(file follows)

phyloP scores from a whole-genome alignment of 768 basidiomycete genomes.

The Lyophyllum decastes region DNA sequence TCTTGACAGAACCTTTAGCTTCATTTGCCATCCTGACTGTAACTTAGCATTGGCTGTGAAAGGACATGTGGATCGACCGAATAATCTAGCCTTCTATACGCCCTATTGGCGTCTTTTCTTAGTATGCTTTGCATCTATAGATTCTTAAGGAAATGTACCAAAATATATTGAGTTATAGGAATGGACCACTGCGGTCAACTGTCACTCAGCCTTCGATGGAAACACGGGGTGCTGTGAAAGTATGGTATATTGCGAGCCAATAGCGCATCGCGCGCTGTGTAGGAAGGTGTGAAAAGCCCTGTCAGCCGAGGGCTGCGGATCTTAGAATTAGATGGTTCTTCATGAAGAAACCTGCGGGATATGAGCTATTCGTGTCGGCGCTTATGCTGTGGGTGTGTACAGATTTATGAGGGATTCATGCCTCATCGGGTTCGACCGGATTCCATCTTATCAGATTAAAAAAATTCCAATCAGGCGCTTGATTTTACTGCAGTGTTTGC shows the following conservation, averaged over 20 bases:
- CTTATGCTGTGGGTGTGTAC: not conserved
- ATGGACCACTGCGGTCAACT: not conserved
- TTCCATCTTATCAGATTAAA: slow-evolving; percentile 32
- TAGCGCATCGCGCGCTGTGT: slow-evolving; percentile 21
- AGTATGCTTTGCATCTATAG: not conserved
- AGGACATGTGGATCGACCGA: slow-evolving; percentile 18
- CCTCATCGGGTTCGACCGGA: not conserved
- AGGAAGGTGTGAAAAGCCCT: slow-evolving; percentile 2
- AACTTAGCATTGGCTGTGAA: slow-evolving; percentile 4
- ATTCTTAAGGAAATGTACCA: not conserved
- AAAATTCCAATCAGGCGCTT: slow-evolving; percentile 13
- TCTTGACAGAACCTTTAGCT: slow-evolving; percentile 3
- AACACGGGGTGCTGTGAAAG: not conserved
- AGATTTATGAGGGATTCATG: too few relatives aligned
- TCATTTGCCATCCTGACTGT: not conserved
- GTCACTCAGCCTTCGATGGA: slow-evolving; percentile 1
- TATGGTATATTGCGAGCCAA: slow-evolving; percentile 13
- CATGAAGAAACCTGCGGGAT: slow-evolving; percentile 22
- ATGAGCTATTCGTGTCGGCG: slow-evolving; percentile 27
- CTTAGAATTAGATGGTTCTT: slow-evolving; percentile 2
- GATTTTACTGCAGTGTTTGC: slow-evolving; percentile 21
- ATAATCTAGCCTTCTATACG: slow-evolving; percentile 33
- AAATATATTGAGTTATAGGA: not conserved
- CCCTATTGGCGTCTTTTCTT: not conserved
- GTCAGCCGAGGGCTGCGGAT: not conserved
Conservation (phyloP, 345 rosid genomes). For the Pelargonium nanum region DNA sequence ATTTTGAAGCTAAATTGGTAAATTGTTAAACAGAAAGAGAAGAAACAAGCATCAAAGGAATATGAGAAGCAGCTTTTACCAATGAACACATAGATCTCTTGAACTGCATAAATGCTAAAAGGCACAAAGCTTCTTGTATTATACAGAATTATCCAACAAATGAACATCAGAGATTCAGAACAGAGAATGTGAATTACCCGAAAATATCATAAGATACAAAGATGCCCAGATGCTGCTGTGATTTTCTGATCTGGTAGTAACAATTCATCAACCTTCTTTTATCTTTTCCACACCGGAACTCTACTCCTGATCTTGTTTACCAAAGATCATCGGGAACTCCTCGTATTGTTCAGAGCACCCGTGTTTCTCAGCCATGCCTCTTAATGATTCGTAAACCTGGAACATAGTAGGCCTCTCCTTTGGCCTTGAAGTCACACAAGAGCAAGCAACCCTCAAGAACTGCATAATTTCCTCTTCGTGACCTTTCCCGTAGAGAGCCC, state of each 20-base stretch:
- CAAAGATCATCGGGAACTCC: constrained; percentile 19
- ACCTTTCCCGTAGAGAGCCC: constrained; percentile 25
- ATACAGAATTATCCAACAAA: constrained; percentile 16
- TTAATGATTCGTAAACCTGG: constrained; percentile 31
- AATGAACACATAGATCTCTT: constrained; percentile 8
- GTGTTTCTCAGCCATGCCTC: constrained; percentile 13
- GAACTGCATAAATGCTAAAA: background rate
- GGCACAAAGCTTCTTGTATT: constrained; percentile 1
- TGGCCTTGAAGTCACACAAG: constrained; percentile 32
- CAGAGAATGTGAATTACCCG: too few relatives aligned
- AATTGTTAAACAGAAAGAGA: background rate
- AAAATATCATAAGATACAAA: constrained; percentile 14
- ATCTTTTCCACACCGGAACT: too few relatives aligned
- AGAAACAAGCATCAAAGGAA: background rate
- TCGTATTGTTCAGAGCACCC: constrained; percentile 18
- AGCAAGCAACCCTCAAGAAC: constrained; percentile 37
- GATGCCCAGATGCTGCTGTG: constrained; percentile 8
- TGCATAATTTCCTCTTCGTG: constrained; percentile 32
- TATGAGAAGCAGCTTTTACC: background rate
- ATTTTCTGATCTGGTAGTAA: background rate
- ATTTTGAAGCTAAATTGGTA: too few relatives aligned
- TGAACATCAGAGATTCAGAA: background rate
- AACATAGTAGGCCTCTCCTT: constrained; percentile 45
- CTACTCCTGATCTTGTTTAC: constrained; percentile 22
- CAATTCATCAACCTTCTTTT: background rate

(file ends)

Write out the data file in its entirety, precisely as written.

phyloP scores from a whole-genome alignment of 768 basidiomycete genomes.

The Lyophyllum decastes region DNA sequence TCTTGACAGAACCTTTAGCTTCATTTGCCATCCTGACTGTAACTTAGCATTGGCTGTGAAAGGACATGTGGATCGACCGAATAATCTAGCCTTCTATACGCCCTATTGGCGTCTTTTCTTAGTATGCTTTGCATCTATAGATTCTTAAGGAAATGTACCAAAATATATTGAGTTATAGGAATGGACCACTGCGGTCAACTGTCACTCAGCCTTCGATGGAAACACGGGGTGCTGTGAAAGTATGGTATATTGCGAGCCAATAGCGCATCGCGCGCTGTGTAGGAAGGTGTGAAAAGCCCTGTCAGCCGAGGGCTGCGGATCTTAGAATTAGATGGTTCTTCATGAAGAAACCTGCGGGATATGAGCTATTCGTGTCGGCGCTTATGCTGTGGGTGTGTACAGATTTATGAGGGATTCATGCCTCATCGGGTTCGACCGGATTCCATCTTATCAGATTAAAAAAATTCCAATCAGGCGCTTGATTTTACTGCAGTGTTTGC shows the following conservation, averaged over 20 bases:
- CTTATGCTGTGGGTGTGTAC: not conserved
- ATGGACCACTGCGGTCAACT: not conserved
- TTCCATCTTATCAGATTAAA: slow-evolving; percentile 32
- TAGCGCATCGCGCGCTGTGT: slow-evolving; percentile 21
- AGTATGCTTTGCATCTATAG: not conserved
- AGGACATGTGGATCGACCGA: slow-evolving; percentile 18
- CCTCATCGGGTTCGACCGGA: not conserved
- AGGAAGGTGTGAAAAGCCCT: slow-evolving; percentile 2
- AACTTAGCATTGGCTGTGAA: slow-evolving; percentile 4
- ATTCTTAAGGAAATGTACCA: not conserved
- AAAATTCCAATCAGGCGCTT: slow-evolving; percentile 13
- TCTTGACAGAACCTTTAGCT: slow-evolving; percentile 3
- AACACGGGGTGCTGTGAAAG: not conserved
- AGATTTATGAGGGATTCATG: too few relatives aligned
- TCATTTGCCATCCTGACTGT: not conserved
- GTCACTCAGCCTTCGATGGA: slow-evolving; percentile 1
- TATGGTATATTGCGAGCCAA: slow-evolving; percentile 13
- CATGAAGAAACCTGCGGGAT: slow-evolving; percentile 22
- ATGAGCTATTCGTGTCGGCG: slow-evolving; percentile 27
- CTTAGAATTAGATGGTTCTT: slow-evolving; percentile 2
- GATTTTACTGCAGTGTTTGC: slow-evolving; percentile 21
- ATAATCTAGCCTTCTATACG: slow-evolving; percentile 33
- AAATATATTGAGTTATAGGA: not conserved
- CCCTATTGGCGTCTTTTCTT: not conserved
- GTCAGCCGAGGGCTGCGGAT: not conserved
Conservation (phyloP, 345 rosid genomes). For the Pelargonium nanum region DNA sequence ATTTTGAAGCTAAATTGGTAAATTGTTAAACAGAAAGAGAAGAAACAAGCATCAAAGGAATATGAGAAGCAGCTTTTACCAATGAACACATAGATCTCTTGAACTGCATAAATGCTAAAAGGCACAAAGCTTCTTGTATTATACAGAATTATCCAACAAATGAACATCAGAGATTCAGAACAGAGAATGTGAATTACCCGAAAATATCATAAGATACAAAGATGCCCAGATGCTGCTGTGATTTTCTGATCTGGTAGTAACAATTCATCAACCTTCTTTTATCTTTTCCACACCGGAACTCTACTCCTGATCTTGTTTACCAAAGATCATCGGGAACTCCTCGTATTGTTCAGAGCACCCGTGTTTCTCAGCCATGCCTCTTAATGATTCGTAAACCTGGAACATAGTAGGCCTCTCCTTTGGCCTTGAAGTCACACAAGAGCAAGCAACCCTCAAGAACTGCATAATTTCCTCTTCGTGACCTTTCCCGTAGAGAGCCC, state of each 20-base stretch:
- CAAAGATCATCGGGAACTCC: constrained; percentile 19
- ACCTTTCCCGTAGAGAGCCC: constrained; percentile 25
- ATACAGAATTATCCAACAAA: constrained; percentile 16
- TTAATGATTCGTAAACCTGG: constrained; percentile 31
- AATGAACACATAGATCTCTT: constrained; percentile 8
- GTGTTTCTCAGCCATGCCTC: constrained; percentile 13
- GAACTGCATAAATGCTAAAA: background rate
- GGCACAAAGCTTCTTGTATT: constrained; percentile 1
- TGGCCTTGAAGTCACACAAG: constrained; percentile 32
- CAGAGAATGTGAATTACCCG: too few relatives aligned
- AATTGTTAAACAGAAAGAGA: background rate
- AAAATATCATAAGATACAAA: constrained; percentile 14
- ATCTTTTCCACACCGGAACT: too few relatives aligned
- AGAAACAAGCATCAAAGGAA: background rate
- TCGTATTGTTCAGAGCACCC: constrained; percentile 18
- AGCAAGCAACCCTCAAGAAC: constrained; percentile 37
- GATGCCCAGATGCTGCTGTG: constrained; percentile 8
- TGCATAATTTCCTCTTCGTG: constrained; percentile 32
- TATGAGAAGCAGCTTTTACC: background rate
- ATTTTCTGATCTGGTAGTAA: background rate
- ATTTTGAAGCTAAATTGGTA: too few relatives aligned
- TGAACATCAGAGATTCAGAA: background rate
- AACATAGTAGGCCTCTCCTT: constrained; percentile 45
- CTACTCCTGATCTTGTTTAC: constrained; percentile 22
- CAATTCATCAACCTTCTTTT: background rate